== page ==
On June 5, 2020, Japan’s parliament enacted a revised anti-online piracy law to tighten copyright control, banning illicit downloading of manga, magazines, and academic texts, in addition to music and videos that were already covered by the existing legislation.
The law also regulates “leech websites” that provide users hyperlinks to download so-called torrent files of pirated materials. The ban on illegal downloading will take effect on January 1, 2021, while restrictions on leech sites will come into effect on October 1, 2021.
However, the amended legislation exempted “minor offenses” and “special instances” from being categorized as illicit amid concerns that excessive restrictions could hinder internet use and freedom of expression.
The revision will still allow for the downloading of a “few frames” (or a few pages) from a manga of several dozen pages or more, or posting photographs where the manga is not the focus of the photo. The revision will also not punish people who download derivative works (such as dōjin or fanfiction) or parodies.
Penalties for repeat offenders of illegal downloads will be up to two years in jail or a maximum fine of 2 million yen (about US$18,274), or both.
The new law also bans establishment and operation of leech sites, pasting hyperlinks of illegal websites on an anonymous message board, or providing “leech apps” for similar purposes.
Those found to be operating a leech website will face penalties of up to five years in jail or a maximum fine of ¥5 million, or both.
Last year, the government tried to submit a similar anti-online piracy bill to a parliamentary session but shelved it after receiving backlash from manga artists and experts who said the planned controls were too broad and could hinder legitimate activities such as research. The Agency of Cultural Affairs then revealed the draft of a plan, which contained exceptions for screenshots, to a panel of experts on November 27 to discuss the proposed changes.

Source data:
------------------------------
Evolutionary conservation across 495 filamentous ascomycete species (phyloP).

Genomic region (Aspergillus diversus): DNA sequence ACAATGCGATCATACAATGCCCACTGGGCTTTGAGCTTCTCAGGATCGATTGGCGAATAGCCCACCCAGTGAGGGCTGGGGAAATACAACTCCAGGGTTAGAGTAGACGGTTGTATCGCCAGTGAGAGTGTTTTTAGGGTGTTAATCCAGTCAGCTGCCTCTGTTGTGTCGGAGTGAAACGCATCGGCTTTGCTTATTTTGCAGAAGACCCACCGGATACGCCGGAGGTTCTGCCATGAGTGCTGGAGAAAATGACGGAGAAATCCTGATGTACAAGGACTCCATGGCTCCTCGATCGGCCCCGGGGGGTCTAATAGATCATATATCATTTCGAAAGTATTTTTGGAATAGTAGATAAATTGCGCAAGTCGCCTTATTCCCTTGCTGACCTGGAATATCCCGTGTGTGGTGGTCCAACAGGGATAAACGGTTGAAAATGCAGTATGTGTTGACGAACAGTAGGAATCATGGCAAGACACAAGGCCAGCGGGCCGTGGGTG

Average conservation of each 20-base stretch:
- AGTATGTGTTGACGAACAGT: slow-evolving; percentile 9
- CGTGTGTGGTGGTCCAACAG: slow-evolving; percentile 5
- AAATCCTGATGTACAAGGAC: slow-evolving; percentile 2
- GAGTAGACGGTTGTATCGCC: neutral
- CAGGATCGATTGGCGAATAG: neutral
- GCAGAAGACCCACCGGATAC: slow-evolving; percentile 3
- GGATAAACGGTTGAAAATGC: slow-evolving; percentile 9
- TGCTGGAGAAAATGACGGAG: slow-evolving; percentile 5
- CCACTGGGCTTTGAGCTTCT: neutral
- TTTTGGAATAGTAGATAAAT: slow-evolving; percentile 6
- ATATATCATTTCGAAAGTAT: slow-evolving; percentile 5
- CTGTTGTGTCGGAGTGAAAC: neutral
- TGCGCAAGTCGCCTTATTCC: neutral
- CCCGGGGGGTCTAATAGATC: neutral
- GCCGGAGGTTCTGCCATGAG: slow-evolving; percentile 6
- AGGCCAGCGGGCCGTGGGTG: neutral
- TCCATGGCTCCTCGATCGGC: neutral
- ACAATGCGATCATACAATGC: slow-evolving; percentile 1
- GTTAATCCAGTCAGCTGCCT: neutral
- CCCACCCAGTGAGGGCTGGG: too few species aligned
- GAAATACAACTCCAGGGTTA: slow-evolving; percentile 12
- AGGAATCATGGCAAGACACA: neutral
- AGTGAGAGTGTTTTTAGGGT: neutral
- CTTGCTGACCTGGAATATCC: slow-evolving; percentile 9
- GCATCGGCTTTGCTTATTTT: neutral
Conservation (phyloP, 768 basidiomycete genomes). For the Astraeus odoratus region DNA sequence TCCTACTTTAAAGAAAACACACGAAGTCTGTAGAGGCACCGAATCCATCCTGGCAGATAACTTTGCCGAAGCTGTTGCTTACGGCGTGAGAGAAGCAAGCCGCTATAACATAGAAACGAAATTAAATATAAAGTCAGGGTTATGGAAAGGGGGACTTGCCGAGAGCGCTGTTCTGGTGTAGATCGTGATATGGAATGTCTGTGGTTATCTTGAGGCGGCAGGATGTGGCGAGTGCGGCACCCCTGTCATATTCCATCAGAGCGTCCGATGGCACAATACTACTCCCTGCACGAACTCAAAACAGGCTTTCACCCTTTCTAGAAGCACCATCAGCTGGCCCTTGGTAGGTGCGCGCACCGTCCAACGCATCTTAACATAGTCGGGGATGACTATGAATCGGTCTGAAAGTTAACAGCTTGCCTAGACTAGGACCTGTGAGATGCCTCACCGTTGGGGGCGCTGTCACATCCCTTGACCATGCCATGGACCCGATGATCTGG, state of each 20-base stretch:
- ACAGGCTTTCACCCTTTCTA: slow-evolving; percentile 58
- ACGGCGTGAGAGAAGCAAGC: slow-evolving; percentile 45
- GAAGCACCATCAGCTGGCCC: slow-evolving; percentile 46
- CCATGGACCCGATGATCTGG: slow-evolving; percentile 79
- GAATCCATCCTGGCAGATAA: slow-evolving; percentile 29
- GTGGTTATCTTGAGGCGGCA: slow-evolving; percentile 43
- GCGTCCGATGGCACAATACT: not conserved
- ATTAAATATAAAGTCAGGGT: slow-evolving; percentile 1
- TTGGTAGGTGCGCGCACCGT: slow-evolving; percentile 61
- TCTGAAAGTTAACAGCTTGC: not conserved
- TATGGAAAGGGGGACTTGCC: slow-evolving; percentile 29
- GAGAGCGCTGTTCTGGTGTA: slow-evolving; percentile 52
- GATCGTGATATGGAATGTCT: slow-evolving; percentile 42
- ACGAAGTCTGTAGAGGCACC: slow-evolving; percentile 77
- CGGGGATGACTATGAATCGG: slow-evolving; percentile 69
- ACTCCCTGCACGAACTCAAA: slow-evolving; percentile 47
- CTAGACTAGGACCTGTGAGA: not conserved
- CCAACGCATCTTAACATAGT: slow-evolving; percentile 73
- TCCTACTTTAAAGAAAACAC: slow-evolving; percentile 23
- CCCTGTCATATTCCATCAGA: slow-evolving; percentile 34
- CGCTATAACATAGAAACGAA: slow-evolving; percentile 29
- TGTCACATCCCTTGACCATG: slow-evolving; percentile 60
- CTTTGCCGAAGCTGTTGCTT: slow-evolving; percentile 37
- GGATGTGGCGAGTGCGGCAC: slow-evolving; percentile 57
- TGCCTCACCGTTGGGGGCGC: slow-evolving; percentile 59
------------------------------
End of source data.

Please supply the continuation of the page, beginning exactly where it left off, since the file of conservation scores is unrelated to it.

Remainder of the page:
An online poll by the agency also found around 90 percent of respondents said they will stop using, or use less frequently, piracy websites if downloading from those sites becomes illegal.
However, there are still loopholes, as videos showing copyrighted items in the form of a picture-story show or provision of such materials through streaming — as was the case with Mangamura — are not covered by the revised law as they do not involve downloading data to devices.
Also, many piracy site operators use servers overseas where rules are lax. So-called bulletproof hosting services that are lenient about what can be hosted on their servers and warrant high confidentiality hinder requests for information disclosure.
A site-blocking measure to forcibly deny access to certain websites is also difficult to implement in Japan, as it requires subscribers’ access data and could violate the privacy of communication.
“There’s a limit to what Japan can do on its own. International coordination and cooperation in investigations are indispensable,” a government source said.
The law revision came as the country saw a rising number of piracy and leech websites, notably the Mangamura site, which had over 100 million hits a month before being disabled in April 2018, causing an estimated loss of more than ¥300 billion ($2.75 billion) to publishers.
Mangamura hosted unauthorized copies of popular manga titles, including “Attack on Titan” and “One Piece.”
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